Misunderstandings have grown up between Fellows both in London and Paris, which imperil the interests of the movement. You will be told that the chief originator of most, if not of all these disturbances is H.P.B. This is not so; though her presence in England has, of course, a share in them. But the largest share rests with others, whose serene unconsciousness of their own defects is very marked and much to be blamed. One of the most valuable effects of Upasika’s mission is that it drives men to self-study and destroys in them blind servility for persons. Observe your own case, for example. But your revolt, good friend, against her infallibility—as you once thought it—has gone too far and you have been unjust to her, for which I am sorry to say, you will have to suffer hereafter along with others. Just now, on deck, your thoughts about her were dark and sinful, and so I find the moment a fitting one to put you on your guard.
Try to remove such misconceptions as you will find, by kind persuasion and an appeal to the feelings of loyalty to the Cause of truth if not to us. Make all these men feel that we have no favourites, nor affections for persons, but only for their good acts and humanity as a whole. But we employ agents—the best available. Of these for the past thirty years the chief has been the personality known as H.P.B. to the world (but otherwise to us). Imperfect and very troublesome, no doubt, she proves to some, nevertheless, there is no likelihood of our finding a better one for years to come—and your theosophists should be made to understand it. Since 1885 I have not written, nor caused to be written save thro’ her agency, direct and remote, a letter or line to anybody in Europe or America, nor communicated orally with, or thro’ any third party. Theosophists should learn it. You will understand later the significance of this declaration so keep it in mind. Her fidelity to our work being constant, and her sufferings having come upon her thro’ it, neither I nor either of my Brother associates will desert or supplant her. As I once before remarked, ingratitude is not among our vices.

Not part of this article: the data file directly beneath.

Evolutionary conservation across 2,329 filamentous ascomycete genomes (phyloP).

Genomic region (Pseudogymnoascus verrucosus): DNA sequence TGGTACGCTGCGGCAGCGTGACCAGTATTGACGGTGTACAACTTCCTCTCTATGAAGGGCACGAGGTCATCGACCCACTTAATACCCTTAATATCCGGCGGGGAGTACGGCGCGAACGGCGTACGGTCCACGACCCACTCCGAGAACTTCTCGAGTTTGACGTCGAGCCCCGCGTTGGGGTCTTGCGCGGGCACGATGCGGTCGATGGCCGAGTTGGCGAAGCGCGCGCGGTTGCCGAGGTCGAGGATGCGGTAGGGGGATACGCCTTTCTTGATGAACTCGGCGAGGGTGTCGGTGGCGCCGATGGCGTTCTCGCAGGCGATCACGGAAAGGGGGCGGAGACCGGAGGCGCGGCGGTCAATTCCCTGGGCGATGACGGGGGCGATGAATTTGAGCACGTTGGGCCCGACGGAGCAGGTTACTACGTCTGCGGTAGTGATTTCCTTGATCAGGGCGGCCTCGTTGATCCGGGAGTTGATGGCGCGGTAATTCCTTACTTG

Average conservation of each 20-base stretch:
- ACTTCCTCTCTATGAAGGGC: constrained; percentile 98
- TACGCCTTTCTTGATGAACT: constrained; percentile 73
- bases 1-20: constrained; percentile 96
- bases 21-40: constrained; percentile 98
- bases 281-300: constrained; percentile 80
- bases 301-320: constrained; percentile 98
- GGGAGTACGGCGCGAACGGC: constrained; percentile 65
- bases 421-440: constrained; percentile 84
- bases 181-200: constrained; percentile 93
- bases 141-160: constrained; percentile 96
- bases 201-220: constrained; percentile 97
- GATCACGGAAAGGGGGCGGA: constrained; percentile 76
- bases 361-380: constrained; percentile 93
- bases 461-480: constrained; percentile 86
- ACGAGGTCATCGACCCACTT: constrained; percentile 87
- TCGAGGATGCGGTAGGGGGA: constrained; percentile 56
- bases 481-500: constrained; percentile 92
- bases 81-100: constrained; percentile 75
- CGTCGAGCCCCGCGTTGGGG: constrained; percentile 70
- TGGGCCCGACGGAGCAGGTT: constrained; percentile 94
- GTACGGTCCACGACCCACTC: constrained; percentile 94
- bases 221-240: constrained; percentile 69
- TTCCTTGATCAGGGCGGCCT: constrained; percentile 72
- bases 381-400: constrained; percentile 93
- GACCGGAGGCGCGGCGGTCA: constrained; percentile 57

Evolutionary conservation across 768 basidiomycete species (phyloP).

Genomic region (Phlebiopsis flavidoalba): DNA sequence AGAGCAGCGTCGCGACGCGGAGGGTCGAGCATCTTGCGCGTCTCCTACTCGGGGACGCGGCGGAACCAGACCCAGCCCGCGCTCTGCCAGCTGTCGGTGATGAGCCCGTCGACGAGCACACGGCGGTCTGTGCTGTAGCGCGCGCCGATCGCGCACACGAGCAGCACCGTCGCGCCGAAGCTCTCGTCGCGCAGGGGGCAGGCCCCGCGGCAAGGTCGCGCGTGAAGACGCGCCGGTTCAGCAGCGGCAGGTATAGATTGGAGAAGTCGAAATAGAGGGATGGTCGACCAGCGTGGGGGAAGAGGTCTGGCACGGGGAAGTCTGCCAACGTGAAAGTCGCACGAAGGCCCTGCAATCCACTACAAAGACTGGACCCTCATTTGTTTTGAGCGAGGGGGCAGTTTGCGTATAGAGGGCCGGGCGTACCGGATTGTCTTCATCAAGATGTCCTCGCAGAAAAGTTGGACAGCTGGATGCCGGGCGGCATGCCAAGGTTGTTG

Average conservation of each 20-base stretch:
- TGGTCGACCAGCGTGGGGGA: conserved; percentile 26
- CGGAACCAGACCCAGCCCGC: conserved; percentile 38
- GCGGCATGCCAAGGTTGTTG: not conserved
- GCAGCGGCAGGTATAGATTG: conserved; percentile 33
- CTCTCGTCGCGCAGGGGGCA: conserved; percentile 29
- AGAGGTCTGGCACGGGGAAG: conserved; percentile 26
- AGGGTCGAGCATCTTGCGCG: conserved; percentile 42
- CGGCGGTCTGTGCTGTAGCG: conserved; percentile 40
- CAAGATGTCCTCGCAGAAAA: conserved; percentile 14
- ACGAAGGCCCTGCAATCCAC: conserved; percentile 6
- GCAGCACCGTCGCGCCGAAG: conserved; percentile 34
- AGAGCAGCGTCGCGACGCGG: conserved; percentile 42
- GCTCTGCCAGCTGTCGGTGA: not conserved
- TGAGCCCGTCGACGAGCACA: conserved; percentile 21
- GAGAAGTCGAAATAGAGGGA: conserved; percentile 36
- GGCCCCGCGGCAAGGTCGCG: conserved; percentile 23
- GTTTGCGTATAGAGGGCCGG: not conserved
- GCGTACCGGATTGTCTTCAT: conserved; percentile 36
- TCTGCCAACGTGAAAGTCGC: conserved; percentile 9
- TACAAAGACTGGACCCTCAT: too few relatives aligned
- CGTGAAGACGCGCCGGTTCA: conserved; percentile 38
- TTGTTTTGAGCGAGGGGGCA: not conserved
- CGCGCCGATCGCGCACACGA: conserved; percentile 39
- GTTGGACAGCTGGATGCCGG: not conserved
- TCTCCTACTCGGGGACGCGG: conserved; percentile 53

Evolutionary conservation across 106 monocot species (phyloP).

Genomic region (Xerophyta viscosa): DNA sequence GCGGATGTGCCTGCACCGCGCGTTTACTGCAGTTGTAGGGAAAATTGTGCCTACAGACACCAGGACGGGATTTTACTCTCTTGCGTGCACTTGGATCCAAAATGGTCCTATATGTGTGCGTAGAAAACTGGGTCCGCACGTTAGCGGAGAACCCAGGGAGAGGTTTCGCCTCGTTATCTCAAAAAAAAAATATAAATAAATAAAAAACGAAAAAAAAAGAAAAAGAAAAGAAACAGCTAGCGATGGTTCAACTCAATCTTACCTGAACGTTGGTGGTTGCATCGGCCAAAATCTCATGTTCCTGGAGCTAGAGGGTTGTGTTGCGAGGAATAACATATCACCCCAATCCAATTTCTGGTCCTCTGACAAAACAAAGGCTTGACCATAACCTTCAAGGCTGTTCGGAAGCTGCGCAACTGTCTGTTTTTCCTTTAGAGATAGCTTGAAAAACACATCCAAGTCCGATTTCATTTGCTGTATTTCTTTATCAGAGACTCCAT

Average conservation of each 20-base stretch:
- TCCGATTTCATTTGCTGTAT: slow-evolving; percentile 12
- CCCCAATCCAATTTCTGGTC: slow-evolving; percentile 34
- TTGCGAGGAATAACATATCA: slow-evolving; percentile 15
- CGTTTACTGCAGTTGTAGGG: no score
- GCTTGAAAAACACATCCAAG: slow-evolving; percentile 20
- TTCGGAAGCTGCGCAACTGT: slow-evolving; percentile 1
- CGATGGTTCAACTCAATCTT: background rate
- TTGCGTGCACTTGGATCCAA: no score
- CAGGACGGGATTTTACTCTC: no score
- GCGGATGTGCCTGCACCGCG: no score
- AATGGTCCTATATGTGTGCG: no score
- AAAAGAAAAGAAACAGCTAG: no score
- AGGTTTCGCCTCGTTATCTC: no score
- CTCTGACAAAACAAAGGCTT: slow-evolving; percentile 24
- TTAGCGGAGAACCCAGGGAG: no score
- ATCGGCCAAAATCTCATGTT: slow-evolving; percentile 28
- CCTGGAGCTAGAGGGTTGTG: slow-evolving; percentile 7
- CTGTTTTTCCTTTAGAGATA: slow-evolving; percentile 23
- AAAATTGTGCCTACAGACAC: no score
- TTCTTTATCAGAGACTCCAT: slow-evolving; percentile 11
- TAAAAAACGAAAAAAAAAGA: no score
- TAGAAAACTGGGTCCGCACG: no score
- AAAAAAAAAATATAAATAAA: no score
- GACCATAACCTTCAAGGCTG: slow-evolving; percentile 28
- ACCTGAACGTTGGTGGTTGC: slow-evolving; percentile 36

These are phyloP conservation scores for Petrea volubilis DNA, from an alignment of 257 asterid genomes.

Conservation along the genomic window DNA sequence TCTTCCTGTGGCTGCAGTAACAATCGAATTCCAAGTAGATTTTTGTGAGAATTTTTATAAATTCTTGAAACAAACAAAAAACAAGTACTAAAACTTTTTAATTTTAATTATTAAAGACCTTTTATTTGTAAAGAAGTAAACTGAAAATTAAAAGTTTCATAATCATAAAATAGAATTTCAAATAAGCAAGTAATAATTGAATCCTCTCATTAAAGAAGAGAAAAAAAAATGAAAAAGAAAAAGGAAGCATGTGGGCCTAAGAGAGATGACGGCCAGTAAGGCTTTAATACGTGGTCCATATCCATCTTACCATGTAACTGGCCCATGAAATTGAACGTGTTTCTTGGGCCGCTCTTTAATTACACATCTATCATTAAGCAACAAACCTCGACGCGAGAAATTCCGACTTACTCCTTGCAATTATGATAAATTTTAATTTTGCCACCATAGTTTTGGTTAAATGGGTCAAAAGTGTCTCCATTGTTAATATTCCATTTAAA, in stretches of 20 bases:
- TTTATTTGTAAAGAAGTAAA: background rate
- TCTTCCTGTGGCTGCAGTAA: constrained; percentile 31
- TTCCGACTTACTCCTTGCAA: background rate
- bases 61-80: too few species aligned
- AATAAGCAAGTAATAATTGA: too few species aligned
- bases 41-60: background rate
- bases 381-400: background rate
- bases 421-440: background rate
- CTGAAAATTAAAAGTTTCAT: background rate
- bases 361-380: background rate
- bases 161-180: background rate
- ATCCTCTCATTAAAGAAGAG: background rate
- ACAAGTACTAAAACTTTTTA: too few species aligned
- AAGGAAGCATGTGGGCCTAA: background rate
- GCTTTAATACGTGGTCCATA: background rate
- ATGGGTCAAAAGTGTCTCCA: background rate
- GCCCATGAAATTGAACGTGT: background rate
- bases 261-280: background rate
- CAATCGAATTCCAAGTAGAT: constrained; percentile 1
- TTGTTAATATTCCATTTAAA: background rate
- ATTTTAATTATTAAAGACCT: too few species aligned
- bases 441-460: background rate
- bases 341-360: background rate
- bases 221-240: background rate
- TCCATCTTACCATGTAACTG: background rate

With yourself our relations are direct, and have been with the rare exceptions you know of, like the present, on the psychical plane, and so will continue thro’ force of circumstances. That they are so rare—is your own fault as I told you in my last